Welcome to the Baltimore County Public Library.

Baltimore County Public Library logo Every hero has a story. Summer Reading Club, June 15 through August 9. Sign up today.
   
Type of search:   
BCPL on FacebookBCPL on TwitterBCPL on TumblrBCPL on YouTubeBCPL on Flickr

Between the Covers / Shhhh... we're reading.   Photo of reading after bedtime
Diane Bobo

When not escaping into a good children's book, Diane Bobo spends her time enjoying her family and friends. You'll usually find her at the park or in her backyard puttering around. She's just as likely to be relaxing on her deck as she is to be hiking in the woods. You'll find her working at the Parkville Branch.

RSS this blog

Tags

Adult

+ Fiction

   Fantasy

   Graphic Novel

   Historical

   Horror

   Humor

   Legal

   Literary

   Magical Realism

   Media Tie-In

   Mystery

   Mythology

   Paranormal

   Romance

   Science Fiction

   Thriller

+ Nonfiction

Teen

+ Fiction

   Adventure

   Dystopian

   Fantasy

   Graphic Novel

   Historical

   Humor

   Media Tie-In

   Mystery

   Paranormal

   Realistic

   Romance

   Science Fiction

   Steampunk

   Nonfiction

Children

+ Fiction

   Adventure

   Beginning Reader

   Concepts

   Fantasy

   First Chapter Book

   Graphic Novel

   Historical

   Humor

   Media Tie-In

   Mystery

   Picture Book

   Realistic

   Tales

+ Nonfiction

Author Interviews

Awards

In the News

Bloggers

 

Game On!

Game On!

posted by:
January 13, 2014 - 8:55am

Cover art for Game OnThe son of two famous stage magicians, Max Flash is himself a great escape artist, contortionist and illusionist.  These very qualities prompt his parents’ true employer, the Department for Extraordinary Activity (DFEA) to recruit him for a special assignment. In Game On, Max’s first mission is to close the portal between the video game world (Virtuals’ world) and the real world (Gamers’ world) before the Virtuals take over.  With the use of a special USB gadget, Max is thrust into the Virtual world via a computer hard drive. His task is to locate the escaped Virtual, Deezil, and close the portal between the two worlds. As he travels from game to game looking for the portal and the evil Deezil, Max must avoid race cars, battle centurions and flee farmers in his quest to save the Gamer world. Relying only on his own cunning and special skills (and some nifty gadgets from the DFEA), Max defies death and suppresses the Virtual uprising before returning home.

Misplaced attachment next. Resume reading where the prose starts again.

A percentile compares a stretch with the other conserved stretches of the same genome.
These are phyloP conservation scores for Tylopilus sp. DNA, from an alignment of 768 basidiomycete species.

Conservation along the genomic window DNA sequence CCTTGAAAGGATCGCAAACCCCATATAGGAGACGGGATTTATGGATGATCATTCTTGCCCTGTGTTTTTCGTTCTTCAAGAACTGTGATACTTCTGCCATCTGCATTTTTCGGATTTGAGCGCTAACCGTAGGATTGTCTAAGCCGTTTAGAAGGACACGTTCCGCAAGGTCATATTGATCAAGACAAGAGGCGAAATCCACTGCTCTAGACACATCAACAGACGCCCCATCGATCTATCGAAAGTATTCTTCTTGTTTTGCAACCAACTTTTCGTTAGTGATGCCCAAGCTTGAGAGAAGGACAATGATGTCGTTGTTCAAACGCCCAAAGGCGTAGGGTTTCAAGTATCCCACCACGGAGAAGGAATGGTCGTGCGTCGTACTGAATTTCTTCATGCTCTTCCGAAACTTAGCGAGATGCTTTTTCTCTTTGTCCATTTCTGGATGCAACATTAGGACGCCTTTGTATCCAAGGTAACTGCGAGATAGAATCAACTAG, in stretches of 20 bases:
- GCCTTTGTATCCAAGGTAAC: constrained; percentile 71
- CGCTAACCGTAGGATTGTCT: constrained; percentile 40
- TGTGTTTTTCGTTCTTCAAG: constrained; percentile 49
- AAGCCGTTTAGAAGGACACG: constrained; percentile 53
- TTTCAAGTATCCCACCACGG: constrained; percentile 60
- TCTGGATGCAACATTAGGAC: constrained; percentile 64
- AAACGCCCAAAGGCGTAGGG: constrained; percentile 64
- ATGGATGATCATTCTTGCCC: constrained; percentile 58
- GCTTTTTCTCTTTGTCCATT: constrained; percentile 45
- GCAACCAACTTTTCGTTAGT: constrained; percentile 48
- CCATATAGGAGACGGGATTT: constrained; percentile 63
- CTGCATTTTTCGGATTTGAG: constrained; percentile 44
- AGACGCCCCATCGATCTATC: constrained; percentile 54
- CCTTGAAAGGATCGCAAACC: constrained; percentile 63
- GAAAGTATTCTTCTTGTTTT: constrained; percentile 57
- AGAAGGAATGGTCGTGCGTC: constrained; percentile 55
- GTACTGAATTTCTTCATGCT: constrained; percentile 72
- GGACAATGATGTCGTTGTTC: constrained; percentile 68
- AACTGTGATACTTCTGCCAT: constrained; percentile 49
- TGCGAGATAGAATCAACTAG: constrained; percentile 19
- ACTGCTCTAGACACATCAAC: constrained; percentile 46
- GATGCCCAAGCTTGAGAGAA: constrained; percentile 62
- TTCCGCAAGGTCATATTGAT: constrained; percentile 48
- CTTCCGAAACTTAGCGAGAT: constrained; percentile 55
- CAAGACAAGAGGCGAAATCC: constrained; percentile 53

The first in the Max Flash series by Jonny Zucker, Game On is a fast paced adventure and the start of a fabulous series for young readers. Max’s further missions will have him battling aliens in space, robots in a parallel universe, an Egyptian curse, and mysterious beings in the Antarctic. With original stories, a likable hero and short, action-filled chapters, Max Flash is an all-around great read. Fans of the television series Phineas and Ferb will enjoy this series for its quirky storylines and action-packed heroic adventures.